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Above: Steering components ready for assembly.

Steering on the 410R is built as a complete unit including the servo before being dropped into the car - this makes for easier maintenance. The original 410 used some trick machined alloy parts whilst the 410R uses moulded plastic and pressed steel - more than up to the job, just not as pretty or hideously expensive.

the steering uses twin vertical bell cranks with ain integrated servo saver. A link between them sits barely 1mm - if that - above the servo itself. It's all very well designed and compact. Everything attaches to the steering 'bridge' which itself gets bolted in from below and sandwiched from above by the small top deck plate. Everything that can be is ballraced and there's barely any slop in the action - indeed if I wasn't using an 8-year-old KO servo, there'd probably not have been any slop at all.

 

The servo saver

Clearance for the servo

The nuts need to be put on upside down - the manual for the 410R mentions this, showing they've listened to feedback.

Locating the front gearbox I found a little tricky - it needs to push into the circular locator that sets the angle - I used a driver to lever the gearbox up so it could be pushed into place.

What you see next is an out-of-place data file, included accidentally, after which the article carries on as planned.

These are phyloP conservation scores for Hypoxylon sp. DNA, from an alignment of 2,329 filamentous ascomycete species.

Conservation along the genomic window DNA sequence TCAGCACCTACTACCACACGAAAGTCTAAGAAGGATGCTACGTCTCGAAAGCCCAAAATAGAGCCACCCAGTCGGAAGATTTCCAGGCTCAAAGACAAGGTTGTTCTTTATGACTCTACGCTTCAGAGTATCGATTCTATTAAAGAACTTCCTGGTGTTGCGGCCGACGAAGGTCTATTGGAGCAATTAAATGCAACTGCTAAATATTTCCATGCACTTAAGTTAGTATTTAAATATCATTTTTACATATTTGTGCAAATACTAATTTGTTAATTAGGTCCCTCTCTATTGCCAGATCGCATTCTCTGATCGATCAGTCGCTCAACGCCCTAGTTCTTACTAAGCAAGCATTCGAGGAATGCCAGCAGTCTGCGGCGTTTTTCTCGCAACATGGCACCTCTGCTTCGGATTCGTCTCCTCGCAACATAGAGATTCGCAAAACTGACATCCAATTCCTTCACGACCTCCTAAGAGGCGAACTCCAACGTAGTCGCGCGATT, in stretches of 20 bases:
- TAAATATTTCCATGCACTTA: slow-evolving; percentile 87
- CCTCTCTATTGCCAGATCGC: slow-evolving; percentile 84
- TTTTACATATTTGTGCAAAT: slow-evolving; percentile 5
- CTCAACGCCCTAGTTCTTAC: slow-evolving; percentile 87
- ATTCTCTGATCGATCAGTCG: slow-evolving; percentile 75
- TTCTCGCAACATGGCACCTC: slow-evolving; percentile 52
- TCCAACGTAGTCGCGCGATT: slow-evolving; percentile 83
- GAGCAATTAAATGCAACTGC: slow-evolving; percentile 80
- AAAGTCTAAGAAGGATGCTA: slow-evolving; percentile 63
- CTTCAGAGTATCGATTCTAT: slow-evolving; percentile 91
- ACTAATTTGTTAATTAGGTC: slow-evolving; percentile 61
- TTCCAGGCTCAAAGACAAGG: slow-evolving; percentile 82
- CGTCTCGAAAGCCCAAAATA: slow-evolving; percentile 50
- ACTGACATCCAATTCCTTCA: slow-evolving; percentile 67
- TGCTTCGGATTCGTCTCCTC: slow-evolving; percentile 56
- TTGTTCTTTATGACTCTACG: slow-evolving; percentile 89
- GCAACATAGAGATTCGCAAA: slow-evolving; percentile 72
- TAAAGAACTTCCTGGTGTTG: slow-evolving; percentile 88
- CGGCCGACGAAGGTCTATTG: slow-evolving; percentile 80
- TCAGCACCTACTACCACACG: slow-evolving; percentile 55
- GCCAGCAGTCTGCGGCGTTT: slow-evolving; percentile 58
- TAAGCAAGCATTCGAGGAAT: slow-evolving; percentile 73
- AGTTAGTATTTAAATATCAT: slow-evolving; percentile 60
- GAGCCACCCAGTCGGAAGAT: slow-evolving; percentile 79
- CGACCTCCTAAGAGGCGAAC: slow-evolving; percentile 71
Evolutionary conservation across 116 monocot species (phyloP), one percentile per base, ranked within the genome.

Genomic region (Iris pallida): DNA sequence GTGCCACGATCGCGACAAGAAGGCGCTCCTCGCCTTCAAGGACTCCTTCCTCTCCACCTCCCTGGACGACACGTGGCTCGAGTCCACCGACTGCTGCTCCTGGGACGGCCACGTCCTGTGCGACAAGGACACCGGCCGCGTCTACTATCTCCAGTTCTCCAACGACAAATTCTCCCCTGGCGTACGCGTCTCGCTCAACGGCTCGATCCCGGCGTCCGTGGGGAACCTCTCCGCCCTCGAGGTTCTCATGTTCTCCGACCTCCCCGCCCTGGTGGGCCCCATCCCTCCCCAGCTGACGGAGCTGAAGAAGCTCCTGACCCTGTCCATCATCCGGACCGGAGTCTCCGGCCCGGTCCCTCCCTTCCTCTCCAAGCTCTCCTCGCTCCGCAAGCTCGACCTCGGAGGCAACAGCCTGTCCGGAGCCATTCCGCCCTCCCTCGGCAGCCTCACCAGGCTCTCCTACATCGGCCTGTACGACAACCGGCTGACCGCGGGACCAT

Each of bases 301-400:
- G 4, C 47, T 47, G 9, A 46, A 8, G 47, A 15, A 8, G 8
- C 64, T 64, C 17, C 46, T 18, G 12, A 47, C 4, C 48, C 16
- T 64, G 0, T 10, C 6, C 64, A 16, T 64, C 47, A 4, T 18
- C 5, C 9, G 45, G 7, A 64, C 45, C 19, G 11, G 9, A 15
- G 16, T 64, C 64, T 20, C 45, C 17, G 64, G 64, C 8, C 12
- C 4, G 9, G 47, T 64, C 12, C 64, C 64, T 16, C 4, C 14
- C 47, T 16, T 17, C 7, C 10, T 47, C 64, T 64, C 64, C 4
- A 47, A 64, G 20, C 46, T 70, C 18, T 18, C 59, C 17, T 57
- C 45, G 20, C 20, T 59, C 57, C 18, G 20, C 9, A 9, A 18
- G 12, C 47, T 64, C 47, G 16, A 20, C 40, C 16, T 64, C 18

The drive train on the DEX410R is designed to be removed quickly and easily for maintenance and quick setup changes. The front and rear gearboxes slide into their respective bulkheads and the ends locate into plastic rings that set the angle of the gearboxes to raise the driveshaft line up above the battery and electrics.

plastic inserts secure the rear gearbox in place whilst a front cover does the same job at the front of the car.

Rear gerbox installation

The plastic insert keeps the gearbox tightly in place and also connects the main chassis to the bulkhead - a high stress area in a crash.

 

 

 

The drivetrain running across the cells as it does means that cell removal requires the removal of the slipper unit each and every time. This sounds tiresome but the great designers at Team Durango have come up with a nifty solution and removal of the slipper takes a couple of seconds and the removal of a single pin. Awesome.


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